Picking up Nickels

Friday, August 25, 2006

American Children Lack Basic Money Management Skills

If the United States is one of the richest countries in the world, why are there so many reports of people who have mismanaged their personal finances to self-destructive levels (Exhibit A: Big Spender: A Financial Intervention) ?

Many times I read the modest Business section of the Boston Globe and find something that leaves me wondering what the world will be like when my children are adults. Today's installment is in a Globe column by Steve Bailey: Teaching $ and sense.

Bailey is concerned (and rightly so) about what awaits young adults who were not required to take any personal financial management courses during their school years:

"Managing your finances -- your life -- isn't an optional skill today. We've moved into ``the ownership society," which roughly translates to: ``It's your problem, pal." Companies are not walking but running away from the historic pact they had with their employees. The closest most of today's students will come to an old-fashioned pension is to read about it in a history book."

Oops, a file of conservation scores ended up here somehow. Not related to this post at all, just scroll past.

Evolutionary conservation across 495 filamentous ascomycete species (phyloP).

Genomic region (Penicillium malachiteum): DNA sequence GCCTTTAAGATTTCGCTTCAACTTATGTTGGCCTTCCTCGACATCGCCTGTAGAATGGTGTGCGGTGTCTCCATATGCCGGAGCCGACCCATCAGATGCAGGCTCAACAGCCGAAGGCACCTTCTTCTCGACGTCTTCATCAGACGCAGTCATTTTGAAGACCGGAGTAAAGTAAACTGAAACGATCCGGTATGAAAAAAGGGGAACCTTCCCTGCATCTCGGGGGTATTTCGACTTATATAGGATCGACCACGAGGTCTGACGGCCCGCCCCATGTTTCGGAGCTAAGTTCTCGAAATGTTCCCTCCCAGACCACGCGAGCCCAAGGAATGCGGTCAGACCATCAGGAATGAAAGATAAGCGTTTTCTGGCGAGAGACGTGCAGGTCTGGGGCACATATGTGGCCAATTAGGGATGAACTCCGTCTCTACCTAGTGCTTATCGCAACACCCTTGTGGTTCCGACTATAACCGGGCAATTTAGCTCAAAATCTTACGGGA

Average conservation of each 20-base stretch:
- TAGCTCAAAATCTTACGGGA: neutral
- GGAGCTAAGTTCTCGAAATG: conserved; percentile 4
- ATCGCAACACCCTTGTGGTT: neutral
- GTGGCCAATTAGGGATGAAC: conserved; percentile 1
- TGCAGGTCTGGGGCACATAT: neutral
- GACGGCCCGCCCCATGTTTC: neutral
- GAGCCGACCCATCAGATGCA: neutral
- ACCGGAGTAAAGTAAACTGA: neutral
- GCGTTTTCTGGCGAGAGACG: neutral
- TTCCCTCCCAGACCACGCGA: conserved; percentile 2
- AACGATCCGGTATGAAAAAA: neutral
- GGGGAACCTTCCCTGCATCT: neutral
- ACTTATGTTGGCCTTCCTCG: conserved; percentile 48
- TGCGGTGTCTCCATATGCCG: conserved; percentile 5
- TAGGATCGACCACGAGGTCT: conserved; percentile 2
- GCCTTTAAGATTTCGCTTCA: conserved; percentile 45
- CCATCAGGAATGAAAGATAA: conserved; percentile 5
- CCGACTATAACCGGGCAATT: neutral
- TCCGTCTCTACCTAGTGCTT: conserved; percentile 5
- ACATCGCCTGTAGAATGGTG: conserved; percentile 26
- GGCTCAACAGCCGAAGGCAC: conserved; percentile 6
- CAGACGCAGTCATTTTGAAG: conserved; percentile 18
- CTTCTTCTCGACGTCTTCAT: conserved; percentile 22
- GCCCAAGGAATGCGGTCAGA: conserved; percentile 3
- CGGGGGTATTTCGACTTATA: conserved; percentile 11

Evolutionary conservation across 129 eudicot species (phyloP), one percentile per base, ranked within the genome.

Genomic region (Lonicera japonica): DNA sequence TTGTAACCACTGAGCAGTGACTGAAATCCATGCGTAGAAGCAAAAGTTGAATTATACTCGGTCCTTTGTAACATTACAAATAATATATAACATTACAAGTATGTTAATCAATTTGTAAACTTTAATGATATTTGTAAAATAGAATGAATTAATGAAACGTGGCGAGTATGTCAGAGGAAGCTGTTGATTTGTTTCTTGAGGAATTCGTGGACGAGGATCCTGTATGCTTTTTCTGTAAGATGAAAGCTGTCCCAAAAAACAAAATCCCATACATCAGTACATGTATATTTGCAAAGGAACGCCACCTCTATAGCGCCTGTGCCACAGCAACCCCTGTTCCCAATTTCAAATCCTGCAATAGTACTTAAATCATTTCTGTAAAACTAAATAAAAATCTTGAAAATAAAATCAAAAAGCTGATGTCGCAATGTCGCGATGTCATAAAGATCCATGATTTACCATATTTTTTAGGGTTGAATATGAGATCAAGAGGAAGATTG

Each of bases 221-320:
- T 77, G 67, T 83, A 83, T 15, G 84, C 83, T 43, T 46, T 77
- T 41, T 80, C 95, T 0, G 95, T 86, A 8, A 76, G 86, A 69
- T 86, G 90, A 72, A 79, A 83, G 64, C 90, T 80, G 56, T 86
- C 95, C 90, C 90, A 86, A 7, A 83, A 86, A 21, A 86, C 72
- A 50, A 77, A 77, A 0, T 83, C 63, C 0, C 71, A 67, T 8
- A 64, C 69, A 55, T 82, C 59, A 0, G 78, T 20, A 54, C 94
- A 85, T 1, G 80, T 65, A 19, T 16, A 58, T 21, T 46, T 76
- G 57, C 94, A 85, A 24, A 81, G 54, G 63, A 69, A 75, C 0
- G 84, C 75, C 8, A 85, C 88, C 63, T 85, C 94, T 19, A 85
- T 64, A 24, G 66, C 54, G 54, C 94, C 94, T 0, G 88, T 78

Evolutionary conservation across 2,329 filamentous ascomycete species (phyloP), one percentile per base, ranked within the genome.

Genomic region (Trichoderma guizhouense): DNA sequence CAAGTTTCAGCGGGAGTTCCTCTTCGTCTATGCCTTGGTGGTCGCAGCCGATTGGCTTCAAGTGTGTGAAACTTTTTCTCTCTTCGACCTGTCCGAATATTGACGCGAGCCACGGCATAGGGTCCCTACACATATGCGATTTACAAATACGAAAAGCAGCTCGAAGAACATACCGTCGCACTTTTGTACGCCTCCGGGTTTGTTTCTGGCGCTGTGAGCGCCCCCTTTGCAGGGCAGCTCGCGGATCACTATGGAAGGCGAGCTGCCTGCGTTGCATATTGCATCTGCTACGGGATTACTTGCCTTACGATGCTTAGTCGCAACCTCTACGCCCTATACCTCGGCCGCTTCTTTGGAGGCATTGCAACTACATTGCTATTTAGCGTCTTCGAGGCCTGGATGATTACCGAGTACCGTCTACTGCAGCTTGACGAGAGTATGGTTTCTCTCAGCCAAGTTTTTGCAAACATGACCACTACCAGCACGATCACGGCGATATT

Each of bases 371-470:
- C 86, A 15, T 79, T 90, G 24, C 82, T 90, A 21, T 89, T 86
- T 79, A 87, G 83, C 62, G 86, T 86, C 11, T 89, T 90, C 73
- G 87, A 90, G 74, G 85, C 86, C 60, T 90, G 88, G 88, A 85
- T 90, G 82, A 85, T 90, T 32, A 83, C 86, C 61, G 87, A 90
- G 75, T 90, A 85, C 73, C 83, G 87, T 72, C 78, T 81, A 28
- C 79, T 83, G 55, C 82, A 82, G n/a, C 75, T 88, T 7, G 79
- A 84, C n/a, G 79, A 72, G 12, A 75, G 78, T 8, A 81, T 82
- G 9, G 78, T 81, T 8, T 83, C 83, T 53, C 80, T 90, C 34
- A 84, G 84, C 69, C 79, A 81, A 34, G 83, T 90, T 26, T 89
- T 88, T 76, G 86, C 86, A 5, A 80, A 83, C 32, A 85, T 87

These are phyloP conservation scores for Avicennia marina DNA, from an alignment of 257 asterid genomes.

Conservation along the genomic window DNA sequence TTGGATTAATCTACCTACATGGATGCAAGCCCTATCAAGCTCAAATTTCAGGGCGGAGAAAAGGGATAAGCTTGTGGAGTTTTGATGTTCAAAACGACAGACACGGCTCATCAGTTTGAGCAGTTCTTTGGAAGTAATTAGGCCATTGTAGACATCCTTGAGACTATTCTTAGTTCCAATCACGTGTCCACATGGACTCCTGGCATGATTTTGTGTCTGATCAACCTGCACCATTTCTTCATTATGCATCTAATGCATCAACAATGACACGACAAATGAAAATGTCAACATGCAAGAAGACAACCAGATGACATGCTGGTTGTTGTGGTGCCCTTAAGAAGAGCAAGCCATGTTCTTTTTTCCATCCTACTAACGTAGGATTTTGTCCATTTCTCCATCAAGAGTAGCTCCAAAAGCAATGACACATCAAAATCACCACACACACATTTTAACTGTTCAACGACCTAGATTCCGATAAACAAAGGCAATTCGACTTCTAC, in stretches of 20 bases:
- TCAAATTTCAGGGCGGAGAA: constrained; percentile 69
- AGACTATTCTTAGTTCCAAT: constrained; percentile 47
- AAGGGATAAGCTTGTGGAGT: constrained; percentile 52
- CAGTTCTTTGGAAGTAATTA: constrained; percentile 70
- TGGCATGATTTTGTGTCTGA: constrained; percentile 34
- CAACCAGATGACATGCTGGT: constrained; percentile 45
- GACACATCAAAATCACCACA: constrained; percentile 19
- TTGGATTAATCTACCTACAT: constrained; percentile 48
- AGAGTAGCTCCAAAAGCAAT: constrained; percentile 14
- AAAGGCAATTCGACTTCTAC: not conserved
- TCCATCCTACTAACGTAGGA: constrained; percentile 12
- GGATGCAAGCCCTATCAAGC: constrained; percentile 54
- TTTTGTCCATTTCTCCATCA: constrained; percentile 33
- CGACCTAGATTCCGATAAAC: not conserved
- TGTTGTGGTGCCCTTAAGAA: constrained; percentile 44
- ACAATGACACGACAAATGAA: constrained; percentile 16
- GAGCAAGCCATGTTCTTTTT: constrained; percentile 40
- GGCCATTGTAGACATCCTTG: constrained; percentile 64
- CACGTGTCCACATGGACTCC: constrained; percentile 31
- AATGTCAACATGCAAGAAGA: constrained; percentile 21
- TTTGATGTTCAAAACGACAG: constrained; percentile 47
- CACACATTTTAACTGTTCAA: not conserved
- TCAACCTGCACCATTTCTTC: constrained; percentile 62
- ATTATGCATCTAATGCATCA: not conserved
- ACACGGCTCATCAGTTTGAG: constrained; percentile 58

Young adults today will probably not have a company pension or Social Security to provide for them in their old age. There is a strong need for them to learn how to save and invest at a young age so that they will the have some financial resources for the day when they cannot work due to age or illness.

Currently, the brunt of a child's financial education burden is placed with their parents. I can only imagine how many young people are learning poor money management skills by watching inept parents make one financial blunder after another.

I believe that a teenager who takes a personal financial management course along with English, math, and science would gain a lifetime of financial empowerment. Even a basic understanding of the following topics would make the next generation of Americans a financial force to be reckoned with:

  • Saving and living within one's means
  • Balancing a checkbook
  • Purchasing and financing homes and automobiles
  • Maintaining a good credit score
  • Understanding stocks, bonds, and mutual funds
  • Saving for retirement with 401k's and Roth IRA's
  • Using credit cards responsibly
How motivated would a 16 year old be to make an annual Roth IRA contribution if you could show them how it would make them a millionaire at retirement?

Hopefully very motivated, since their future financial security depends on it.

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